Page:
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DJ Quest Fine-Tunes Livehuman's Concert Mix By Channeling Everything Through His DJ Mixer

Posted by Billyjam, July 8, 2015 05:44pm | Post a Comment

Since they formed back in the 1990s, the pioneering San Francisco turntable jazz three-piece Livehuman (comprised of DJ Quest, bassist Andrew Kushin, and percussionist Albert Mathias) have been performing all over and at all kinds of venues from underground hip-hop clubs to outdoor jazz festivals. At those concerts the critically acclaimed modern jazz ensemble, who are heard everyday as theme music on San Francisco NPR outlet KALW, would do their part by performing at their very best. However how that would translate into the final mix heard by the concert goers in these venue was beyond their control since the mix was dependent on the club's sound-person. With fingers crossed, the musicians would hope that the sound person would know how to properly mix together the unique trio's individual sounds. Unfortunately, it rarely did happened that a sound man would get the Livehuman mix and blend of their three instruments just right.

Until very recently that is, thanks to new electronic gear and a whole new approach in concert for the turntable-based jazz trio. The solution to getting just the right mix desired was simple enough: they simply had to channel everything through DJ Quest's mixer. In comparison to the sound of old, the new way is a clean, clear, pitch-perfectly balanced, final mix of both Andrew's bass and Albert's various percussion sounds.

When Livehuman started out two decades ago, this new mix approach would not have been possible since Albert was playing a full drum kit (now he uses all electronic gear, much of which he designs/redesigns himself), Andrew was playing a traditional acoustic stand up bass (now his is electronic), and DJ Quest's mixer was primitive in comparison to the new model Rane 64 mixer that he utilizes today. Following their F8 show in San Francisco last month, their last show before taking a break for the summer season, I talked with the group members to discuss their new found freedom when it comes to self-mixing in concert.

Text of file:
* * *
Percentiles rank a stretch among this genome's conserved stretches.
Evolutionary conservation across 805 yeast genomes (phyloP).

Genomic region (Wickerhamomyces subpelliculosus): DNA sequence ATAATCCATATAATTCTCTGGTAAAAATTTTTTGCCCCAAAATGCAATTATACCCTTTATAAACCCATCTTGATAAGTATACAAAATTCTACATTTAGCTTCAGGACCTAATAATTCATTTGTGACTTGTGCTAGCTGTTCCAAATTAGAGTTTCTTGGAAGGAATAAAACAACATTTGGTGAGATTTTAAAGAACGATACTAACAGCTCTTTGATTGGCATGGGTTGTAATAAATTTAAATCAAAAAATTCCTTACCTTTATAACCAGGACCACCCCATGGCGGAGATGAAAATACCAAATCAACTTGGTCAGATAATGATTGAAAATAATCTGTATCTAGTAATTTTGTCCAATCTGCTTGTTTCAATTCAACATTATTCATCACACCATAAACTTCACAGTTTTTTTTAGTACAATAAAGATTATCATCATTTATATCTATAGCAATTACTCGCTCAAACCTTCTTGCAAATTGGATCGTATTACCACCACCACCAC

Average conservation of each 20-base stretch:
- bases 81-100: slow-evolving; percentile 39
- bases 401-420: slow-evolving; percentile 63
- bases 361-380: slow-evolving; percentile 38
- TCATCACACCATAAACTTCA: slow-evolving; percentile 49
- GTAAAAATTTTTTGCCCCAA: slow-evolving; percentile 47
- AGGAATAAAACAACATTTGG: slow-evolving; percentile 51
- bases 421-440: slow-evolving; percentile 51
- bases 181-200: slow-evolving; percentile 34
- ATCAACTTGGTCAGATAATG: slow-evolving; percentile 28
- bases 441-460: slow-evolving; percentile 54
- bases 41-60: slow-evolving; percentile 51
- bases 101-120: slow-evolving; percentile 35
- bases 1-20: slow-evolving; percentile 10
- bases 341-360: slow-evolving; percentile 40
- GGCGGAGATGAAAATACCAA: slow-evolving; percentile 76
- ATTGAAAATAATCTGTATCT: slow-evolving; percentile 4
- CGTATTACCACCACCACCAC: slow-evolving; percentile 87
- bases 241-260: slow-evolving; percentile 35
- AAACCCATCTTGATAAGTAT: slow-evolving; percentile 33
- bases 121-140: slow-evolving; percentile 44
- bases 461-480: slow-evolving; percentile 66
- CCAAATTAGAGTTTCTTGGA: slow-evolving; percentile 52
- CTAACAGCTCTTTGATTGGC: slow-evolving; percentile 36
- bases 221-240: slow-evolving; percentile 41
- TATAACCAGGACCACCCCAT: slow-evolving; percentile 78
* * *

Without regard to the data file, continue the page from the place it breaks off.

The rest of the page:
"By sub mixing everything through Quest's Rane 64 DJ mixer it allows us to create a consistent sound from venue to venue," said Albert Mathias. "The 'sound guy' never quite understands our sound so we eliminated the need for him. Also Quest can then treat Andrew and myself as sources just like the turntables and mix and effect in realtime. This is very dope!" As for why it is only now in 2015 that they can accomplish this, Andrew Kushin answered, "Quest's mixer is better. Albert's 100% electronic now. With acoustic drums, there's no way to control the sound. But now he becomes just another line in, like a third turntable or live sampler. The same with me: I'm just a fourth sampler generating bass frequencies. Quest can mix our signals in or out as he hears it." As for the bass model Andrew currently plays he said, "It's an electric upright built by Zeta. I don't think they make them anymore. I bought it back in 2000 because I was really struggling with getting enough gain on the acoustic bass without feedback. With the acoustic bass, after a certain volume you aren't really hearing the instrument anymore. All you're hearing is the pickup. That didn't make sense to me. I knew some violinists who were playing Zetas at the time [and] I found out they were making cellos and basses too, so I bought one. Problem solved! I can bow it, it never feeds back, has a lot of punch, and it's way easier to tour with!"